To help with choosing your design, think first about your desired result. Are you going for something more contemporary or traditional? This should help you narrow down the kind of woodburner or multi-fuel appliance you are looking for.
A contemporary room might lend itself more to a tall, Nordic stove or an inset fire that integrates seamlessly with the room. Traditional homes will often suit something more detailed, such as a stove with elegant design features and tracery doors.
When it comes to solid fuel appliances, it is important to consider local smoke control restrictions that may be in place in your region. If you live in an urban area, it is most likely you live in a smoke control zone.
Look for stoves and fires that are DEFRA exempt for these locations – your local retailer will be able to indicate whether the model you are interested in is an exempt appliance. You can also check DEFRA’s list of exempt appliances.
You should only use wood to fuel a woodburner. It is okay to burn wood in a smoke control zone, as long as the stove you are using is DEFRA exempt.
A multi-fuel stove gives you the option to burn smokeless fuels, which is particularly useful if you live in a smoke control area.
Some dedicated woodburning stoves can be fitted with a kit to enable the combustion of different types of smokeless fuel.
Ecodesign is the latest rule for the woodburning industry. This does not affect you as a buyer, except that it may inform your choice for a more environmentally considered appliance.
Ecodesign requires manufacturers to abide to stricter emissions limits, meaning that the latest Ecodesign Ready stoves burn cleaner than older models and keep emissions to an absolute minimum.
You may wish to opt for an Ecodesign Ready stove so that you can be part of the wider aim to improve air quality in the UK.
All woodburning stoves with a heat output above 5kW require an additional flow of air for combustion into the rooms in which they are installed.
An external air facility allows a fresh flow to come directly from outside your building rather than through a vent into the room. This eliminates draughts, benefiting the overall heating efficiency and making it possible to install a stove in new, highly insulated homes.
Any stove (regardless of heat output) requires an additional air supply if installed in a building that was built post-2008, or one that has been renovated with double glazing and higher levels of insulation.
To achieve a comfortable temperature of around 21°C inside your home when the air temperature outside your house is at freezing point, you will need approximately 1kW of heat output for every 14 cubic meters of space.
It is best to consult your local retailer about what is best for your property, as they will perform a check as part of their site survey. Factors such as the size of windows and the age of the home can all influence the heat requirement.
If you do not have a chimney, in most cases you can have a pre-fabricated system fitted to your property either internally or externally. Stovax’s Professional XQ advanced flue system works in the same way as a normal chimney would and allows you to enjoy a stove that uses a flue, such as a woodburner.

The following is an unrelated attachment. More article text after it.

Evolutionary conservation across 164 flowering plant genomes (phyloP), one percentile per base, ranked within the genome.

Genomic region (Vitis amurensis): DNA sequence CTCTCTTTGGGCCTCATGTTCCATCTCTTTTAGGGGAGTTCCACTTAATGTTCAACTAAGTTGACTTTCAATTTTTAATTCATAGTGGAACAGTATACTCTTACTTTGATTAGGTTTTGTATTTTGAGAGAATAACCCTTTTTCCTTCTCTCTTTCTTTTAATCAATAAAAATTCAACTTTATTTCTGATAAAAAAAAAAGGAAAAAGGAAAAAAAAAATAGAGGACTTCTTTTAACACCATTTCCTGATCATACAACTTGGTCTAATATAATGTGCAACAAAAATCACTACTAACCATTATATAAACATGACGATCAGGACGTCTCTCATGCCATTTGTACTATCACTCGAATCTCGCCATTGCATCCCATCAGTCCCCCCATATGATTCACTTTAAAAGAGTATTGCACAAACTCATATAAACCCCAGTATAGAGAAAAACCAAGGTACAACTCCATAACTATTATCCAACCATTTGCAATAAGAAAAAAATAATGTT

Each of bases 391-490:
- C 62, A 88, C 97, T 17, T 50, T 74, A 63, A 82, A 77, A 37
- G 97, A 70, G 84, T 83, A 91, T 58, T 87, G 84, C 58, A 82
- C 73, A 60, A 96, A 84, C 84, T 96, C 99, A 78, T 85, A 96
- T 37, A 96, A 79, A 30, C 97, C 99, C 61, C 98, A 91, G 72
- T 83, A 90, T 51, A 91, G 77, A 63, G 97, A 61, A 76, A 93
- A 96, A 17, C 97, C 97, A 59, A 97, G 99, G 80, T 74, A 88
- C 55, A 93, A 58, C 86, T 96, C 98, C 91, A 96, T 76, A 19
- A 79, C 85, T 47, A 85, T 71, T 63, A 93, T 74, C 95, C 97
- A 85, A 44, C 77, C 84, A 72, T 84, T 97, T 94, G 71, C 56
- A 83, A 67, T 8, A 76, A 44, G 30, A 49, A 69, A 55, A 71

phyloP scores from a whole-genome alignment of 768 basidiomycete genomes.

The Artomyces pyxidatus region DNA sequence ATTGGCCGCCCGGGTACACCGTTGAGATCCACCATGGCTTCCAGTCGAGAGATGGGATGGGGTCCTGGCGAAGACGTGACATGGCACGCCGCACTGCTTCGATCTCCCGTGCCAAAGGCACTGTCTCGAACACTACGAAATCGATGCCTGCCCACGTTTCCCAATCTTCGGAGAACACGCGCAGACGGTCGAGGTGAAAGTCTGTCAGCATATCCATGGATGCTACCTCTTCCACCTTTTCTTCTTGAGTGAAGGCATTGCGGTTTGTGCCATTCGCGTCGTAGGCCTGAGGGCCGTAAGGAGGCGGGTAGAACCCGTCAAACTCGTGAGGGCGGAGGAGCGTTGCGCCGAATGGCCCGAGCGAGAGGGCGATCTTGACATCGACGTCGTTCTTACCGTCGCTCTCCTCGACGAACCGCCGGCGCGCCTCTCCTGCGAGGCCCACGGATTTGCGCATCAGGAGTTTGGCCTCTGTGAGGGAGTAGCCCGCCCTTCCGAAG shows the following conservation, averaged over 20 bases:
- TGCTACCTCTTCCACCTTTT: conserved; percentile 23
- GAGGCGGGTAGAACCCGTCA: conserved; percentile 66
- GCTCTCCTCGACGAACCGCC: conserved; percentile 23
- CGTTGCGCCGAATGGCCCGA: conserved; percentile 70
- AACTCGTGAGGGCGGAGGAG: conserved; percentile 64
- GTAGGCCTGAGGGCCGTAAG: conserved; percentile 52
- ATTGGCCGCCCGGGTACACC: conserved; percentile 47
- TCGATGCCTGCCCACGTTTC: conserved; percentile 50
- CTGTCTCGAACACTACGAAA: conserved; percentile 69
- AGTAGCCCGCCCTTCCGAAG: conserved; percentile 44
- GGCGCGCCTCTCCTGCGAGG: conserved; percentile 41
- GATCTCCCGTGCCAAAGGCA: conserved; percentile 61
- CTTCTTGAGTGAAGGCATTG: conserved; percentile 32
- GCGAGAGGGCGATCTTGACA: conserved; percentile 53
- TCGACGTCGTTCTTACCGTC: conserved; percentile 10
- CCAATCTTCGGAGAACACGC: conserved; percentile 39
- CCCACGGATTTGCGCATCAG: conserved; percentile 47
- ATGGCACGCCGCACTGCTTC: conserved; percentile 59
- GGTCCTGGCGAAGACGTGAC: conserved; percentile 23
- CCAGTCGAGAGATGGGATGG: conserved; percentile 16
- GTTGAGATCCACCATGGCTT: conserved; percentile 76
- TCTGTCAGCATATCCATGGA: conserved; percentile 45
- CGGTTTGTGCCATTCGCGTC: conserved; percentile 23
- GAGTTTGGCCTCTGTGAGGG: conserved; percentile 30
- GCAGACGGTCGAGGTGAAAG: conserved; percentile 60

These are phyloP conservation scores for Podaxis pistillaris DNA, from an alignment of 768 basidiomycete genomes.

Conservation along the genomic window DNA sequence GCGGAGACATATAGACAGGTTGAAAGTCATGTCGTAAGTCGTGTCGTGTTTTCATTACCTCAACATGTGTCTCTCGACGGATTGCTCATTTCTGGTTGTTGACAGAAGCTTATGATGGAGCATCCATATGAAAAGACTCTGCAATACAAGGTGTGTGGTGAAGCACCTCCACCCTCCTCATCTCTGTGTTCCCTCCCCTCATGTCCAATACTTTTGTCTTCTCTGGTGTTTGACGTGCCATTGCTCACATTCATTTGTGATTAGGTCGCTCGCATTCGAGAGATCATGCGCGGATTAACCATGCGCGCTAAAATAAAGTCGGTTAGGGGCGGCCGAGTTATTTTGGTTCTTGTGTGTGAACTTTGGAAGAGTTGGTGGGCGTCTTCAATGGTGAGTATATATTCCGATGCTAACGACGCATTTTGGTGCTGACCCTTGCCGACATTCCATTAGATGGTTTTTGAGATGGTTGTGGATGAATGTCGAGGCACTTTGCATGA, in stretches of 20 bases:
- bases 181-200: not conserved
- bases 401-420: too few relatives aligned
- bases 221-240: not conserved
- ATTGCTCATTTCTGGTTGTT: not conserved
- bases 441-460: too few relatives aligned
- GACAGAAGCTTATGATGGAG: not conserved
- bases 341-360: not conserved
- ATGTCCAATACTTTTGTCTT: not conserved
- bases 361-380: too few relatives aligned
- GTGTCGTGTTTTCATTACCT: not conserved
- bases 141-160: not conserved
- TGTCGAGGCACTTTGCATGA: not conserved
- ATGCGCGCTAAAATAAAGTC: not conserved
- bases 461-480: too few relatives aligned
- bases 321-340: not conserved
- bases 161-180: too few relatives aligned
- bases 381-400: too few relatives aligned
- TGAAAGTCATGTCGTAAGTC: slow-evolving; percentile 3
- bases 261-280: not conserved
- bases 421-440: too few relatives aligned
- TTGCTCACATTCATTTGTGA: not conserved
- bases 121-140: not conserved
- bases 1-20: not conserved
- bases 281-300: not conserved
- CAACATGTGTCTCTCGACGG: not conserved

When choosing and installing heating appliances, it is important to consider where the product is to be placed and the distance to walls and other surfaces.
A solid fuel stove or fire can be fitted almost anywhere, as long as there is a flue and that the installation satisfies the requirements of the product, for example, distance to combustibles.
Each woodburning stove’s distance to combustibles varies depending on design, but your installer will be able to advise depending on the model you choose. The installation will also need to meet the minimum hearth and ventilation requirements.
You may be the kind of renovator that likes to be hands on, but installing a stove is a job for the professionals.
Safety standards when installing a stove or fire are of utmost importance, so it is essential you choose a HETAS registered installer to carry out the entire service. They will ensure all requirements are met without safety risks, and in accordance with Building Regulations.
It’s also important to remember that many stove manufacturers offer warranties that are dependent on your appliance complying with Building Regulations. You will also often need a certificate of installation from your HETAS installer.
It is essential that you only use sustainable timber in your appliance. Burning wet wood in your stove or fire can create many harmful gases, which not only damage your chimney and appliance but also significantly contribute to air pollution.
Finding the right wood is easier now than ever. Timber that is certified as being a good quality according to government legislation is easily identifiable with the Woodsure ‘Ready to Burn’ label. If you are chopping and storing your own firewood, make sure it has been seasoned and dried to around 15-20% moisture content. You can check this with a moisture meter.
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In order to continue to operate efficiently and safely, a woodburner or multi-fuel stove will need yearly maintenance.
Chimneys should be swept at least once a year; this is best carried out after a period of long use, for example late winter/early spring. This is also the best time to check that the seals on your stove and internal bricks and linings are all intact and do not need replacing.
The best course of action is always to speak to your trusted retailer. Stove manufacturers often have a list of approved retailers that are local to your area.
An expert retailer is knowledgeable about anything from design to installation, and will be able to ensure that you get the right product for your build or home improvement.